On September 24, 2008 U.S EPA filed its petition to the D.C. Circuit Court of Appeals for rehearing En Banc on the vacatur of the Clean Air Interstate Rule (CAIR). While focus may be on EPA’s request for rehearing, a significant concession was made in EPA’s brief that has major implications regardless of whether rehearing is granted.
EPA Concedes CAIR Phase Two Reductions Are Not Aggressive Enough
EPA elected to not seek review of the Court’s holding that the 2015 deadline for Phase II reductions is unlawful because it is inconsistent with the shorter compliance deadlines for ozone and p.m. 2.5 contained in the Clean Air Act. The Court held EPA must require reductions as "expeditiously as practical" but no later than the deadlines established in the Clean Air Act (typically 2010). In the Court’s words:
EPA did not make any effort to harmonize CAIR’s Phase Two deadline for upwind contributors to eliminate their significant contribution with the attainment deadlines for downwind areas North Carolina v. EPA slip op. at 25
EPA’s concession on the Phase Two deadline runs counter to the Bush Administration’s position that a legislative fix of CAIR must preserve the entire program. To the extent EPA’s concedes this point in its rehearing is somewhat puzzling as it was unnecessary at this stage of legal maneuvering. Perhaps this concession paves the way for a Congressional compromise over a short term legislative fix that preserves Phase I of the program. Certainly this concession means a rewrite of CAIR that includes more aggressive reductions seems inevitable.
EPA’s Arguments in Support of Rehearing
EPA’s brief appears to try and lay a guilt trip on the Court as its justification for a rehearing. EPA rightfully points out the major benefits of CAIR that will be lost if at least Phase I of the program is not preserved:
Most significantly, vacatur will jeopardize massive emission reductions…and accompanying improvements in public health. EPA estimated that CAIR would prevent 13,000 deaths annually by 2010 and 17,000 premature deaths annually by 2015.
Vacatur will also destroy or reduce the value of banked allowances that companies generated through early emission reductions…6.9 million tons of banked Title IV allowances have lost over three billion dollars in value [since the Court’s decision]
There is no doubt the courts decision to throw out the CAIR program has resulted in chaos both in the trading markets and with State’s struggling to reach attainment with federal air quality standards. We will see if the Court agrees that these dire consequences satisfy the standard for review that the matter involve a question of "exceptional importance."
As a second basis justifying review of the decision, EPA argues that the Court has been inconsistent in its review of the NOx SIP Call and CAIR. The EPA argues the Court previously upheld the NOx SIP Call in Michigan v. EPA and CAIR uses the "same fundamental approach approved in Michigan." Both air pollution control programs use economic factors to determine the amount of contribution to downwind state nonattainment upwind states must eliminate. The economic factor being "highly cost effective controls."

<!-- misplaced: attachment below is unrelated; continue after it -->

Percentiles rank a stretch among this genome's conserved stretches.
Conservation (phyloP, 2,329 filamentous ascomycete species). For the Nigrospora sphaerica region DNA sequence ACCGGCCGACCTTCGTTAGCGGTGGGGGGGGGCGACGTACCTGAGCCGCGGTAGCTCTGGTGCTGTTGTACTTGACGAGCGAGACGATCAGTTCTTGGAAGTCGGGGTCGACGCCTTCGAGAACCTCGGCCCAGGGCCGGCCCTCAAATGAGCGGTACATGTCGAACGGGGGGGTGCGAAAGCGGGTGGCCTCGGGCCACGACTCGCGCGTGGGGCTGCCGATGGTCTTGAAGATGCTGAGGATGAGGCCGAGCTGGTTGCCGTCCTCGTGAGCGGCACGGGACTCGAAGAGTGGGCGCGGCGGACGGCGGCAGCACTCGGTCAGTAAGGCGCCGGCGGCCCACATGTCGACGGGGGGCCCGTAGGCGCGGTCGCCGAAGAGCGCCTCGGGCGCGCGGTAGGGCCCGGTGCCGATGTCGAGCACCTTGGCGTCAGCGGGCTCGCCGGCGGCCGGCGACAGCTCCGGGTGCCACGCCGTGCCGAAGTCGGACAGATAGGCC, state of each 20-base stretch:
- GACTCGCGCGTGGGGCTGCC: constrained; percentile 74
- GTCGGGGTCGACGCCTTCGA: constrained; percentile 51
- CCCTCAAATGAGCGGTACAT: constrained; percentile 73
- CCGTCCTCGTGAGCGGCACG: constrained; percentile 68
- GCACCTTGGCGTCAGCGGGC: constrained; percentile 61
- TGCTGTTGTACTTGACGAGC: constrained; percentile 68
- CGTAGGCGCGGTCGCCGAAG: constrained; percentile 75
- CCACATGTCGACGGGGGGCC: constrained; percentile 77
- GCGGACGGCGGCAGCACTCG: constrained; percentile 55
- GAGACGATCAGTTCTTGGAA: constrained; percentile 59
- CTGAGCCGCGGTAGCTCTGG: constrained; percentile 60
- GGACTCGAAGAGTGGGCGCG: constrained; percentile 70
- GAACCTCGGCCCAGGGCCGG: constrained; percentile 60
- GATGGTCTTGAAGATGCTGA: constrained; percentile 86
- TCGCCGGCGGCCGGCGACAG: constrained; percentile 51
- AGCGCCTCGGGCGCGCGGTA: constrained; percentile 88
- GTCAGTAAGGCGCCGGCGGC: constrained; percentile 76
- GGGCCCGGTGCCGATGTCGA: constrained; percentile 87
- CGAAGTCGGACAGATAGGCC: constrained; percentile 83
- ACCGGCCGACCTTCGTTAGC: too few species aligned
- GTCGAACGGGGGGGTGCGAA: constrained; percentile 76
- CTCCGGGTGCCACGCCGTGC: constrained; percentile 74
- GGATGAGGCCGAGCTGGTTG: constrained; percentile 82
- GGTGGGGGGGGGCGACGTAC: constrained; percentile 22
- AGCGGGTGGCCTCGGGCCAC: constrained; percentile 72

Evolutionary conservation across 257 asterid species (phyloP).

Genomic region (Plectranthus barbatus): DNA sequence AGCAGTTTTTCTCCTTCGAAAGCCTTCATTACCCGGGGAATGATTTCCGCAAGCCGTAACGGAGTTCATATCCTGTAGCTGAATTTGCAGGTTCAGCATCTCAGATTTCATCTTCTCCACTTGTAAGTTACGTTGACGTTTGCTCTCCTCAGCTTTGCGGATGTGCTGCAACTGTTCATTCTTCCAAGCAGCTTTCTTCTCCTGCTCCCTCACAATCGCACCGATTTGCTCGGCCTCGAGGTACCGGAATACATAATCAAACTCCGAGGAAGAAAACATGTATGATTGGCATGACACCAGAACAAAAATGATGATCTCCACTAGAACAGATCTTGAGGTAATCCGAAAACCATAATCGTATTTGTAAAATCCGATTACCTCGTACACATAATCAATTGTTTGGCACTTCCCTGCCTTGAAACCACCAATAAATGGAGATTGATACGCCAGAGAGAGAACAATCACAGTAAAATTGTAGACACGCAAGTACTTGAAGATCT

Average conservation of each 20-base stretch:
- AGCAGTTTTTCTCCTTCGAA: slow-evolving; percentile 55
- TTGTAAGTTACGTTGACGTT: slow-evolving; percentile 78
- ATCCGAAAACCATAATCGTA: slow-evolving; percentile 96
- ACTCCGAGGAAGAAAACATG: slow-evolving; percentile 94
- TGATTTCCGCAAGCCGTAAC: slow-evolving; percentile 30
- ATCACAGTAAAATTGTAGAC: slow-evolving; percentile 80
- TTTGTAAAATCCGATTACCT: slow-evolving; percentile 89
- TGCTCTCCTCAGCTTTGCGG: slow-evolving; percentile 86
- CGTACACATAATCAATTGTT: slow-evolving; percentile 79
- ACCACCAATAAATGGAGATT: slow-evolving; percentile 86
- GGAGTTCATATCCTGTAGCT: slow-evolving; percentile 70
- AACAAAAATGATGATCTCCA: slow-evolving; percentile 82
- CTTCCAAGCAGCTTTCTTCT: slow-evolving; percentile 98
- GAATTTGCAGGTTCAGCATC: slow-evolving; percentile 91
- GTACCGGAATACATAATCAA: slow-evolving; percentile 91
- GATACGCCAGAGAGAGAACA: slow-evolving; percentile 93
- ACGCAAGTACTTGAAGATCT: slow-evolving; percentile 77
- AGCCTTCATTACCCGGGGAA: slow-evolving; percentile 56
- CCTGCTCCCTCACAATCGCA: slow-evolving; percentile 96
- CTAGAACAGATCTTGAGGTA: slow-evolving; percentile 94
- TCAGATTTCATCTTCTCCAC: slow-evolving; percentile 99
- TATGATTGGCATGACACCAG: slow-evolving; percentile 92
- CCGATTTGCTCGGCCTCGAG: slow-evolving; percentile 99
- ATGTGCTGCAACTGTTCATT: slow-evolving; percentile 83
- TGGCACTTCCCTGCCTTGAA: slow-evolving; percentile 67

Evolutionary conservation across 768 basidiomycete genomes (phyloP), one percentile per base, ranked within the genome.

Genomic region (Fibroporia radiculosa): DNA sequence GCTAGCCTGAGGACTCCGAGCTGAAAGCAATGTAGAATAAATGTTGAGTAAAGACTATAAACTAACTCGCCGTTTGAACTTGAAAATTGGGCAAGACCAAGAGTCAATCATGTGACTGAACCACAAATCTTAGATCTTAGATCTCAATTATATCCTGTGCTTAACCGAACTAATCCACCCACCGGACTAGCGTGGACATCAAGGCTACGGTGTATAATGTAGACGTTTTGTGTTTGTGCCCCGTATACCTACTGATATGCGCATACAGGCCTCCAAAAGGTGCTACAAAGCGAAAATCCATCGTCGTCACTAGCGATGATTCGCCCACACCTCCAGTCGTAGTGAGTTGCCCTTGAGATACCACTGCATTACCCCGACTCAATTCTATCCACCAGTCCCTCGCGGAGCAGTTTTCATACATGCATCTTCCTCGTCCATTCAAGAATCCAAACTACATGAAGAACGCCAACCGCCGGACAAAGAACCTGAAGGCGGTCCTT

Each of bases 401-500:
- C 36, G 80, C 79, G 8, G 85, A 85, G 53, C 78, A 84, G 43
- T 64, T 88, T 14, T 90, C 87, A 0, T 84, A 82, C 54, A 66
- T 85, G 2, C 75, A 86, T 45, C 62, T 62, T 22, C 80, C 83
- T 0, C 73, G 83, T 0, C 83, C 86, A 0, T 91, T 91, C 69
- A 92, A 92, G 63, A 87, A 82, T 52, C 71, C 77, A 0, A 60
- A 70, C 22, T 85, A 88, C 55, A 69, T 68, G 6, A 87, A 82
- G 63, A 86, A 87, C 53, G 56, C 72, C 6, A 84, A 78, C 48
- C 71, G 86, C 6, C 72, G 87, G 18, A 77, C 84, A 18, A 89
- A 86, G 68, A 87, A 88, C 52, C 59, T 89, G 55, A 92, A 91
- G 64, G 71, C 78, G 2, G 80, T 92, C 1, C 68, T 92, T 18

This is the crux of the legal issue and has significant implications for the design of any cap and trade program to control air pollution. Does the Clean Air Act call for elimination of contribution to downwind air quality issues based upon cost of controls or does it require reductions based upon a State’s actual contribution to downwind nonattainment? If it is ultimately decided that actual contribution must be eliminated, it may prove very difficult to craft a valid cap and trade program without new legislative authority.
EPA’s strategy to argue inconsistency appears pretty risky given the fact the Court raises questions regarding legality of the NOx SIP Call. Specifically, the Court states: "In Michigan we never passed on the lawfulness of the NOx SIP Call’s trading program." The Court’s decision appears to suggest it would have thrown out the NOx SIP Call as well if proper challenges had been made.
The EPA appears to face a steep climb to ultimately win its appeal. The Court was unanimous in its finding that basing required reductions on cost effective controls does not comply with the Clean Air Act.
What’s Next For CAIR?
Through legal maneuvering, U.S. EPA can effectively delay the effectiveness of the Court’s decision to vacate CAIR. The rehearing petition will likely delay it for a couple months while the Court considers the petition including allowing comment by other parties. Even if the rehearing is denied, which appears likely given the original decision was unanimous, U.S. EPA can file a motion to stay the effectiveness of the decision while it seeks appeal to the Supreme Court. By Court rules a stay, if granted or not challenged by the other parties, is good for 90 days.
While EPA delays the effect of the Court’s vacatur of the program, efforts will focus on a legislative fix that can preserve at least the immediate future of the program. However, time is running out on this "quick fix" option as Congress adjourns for the election.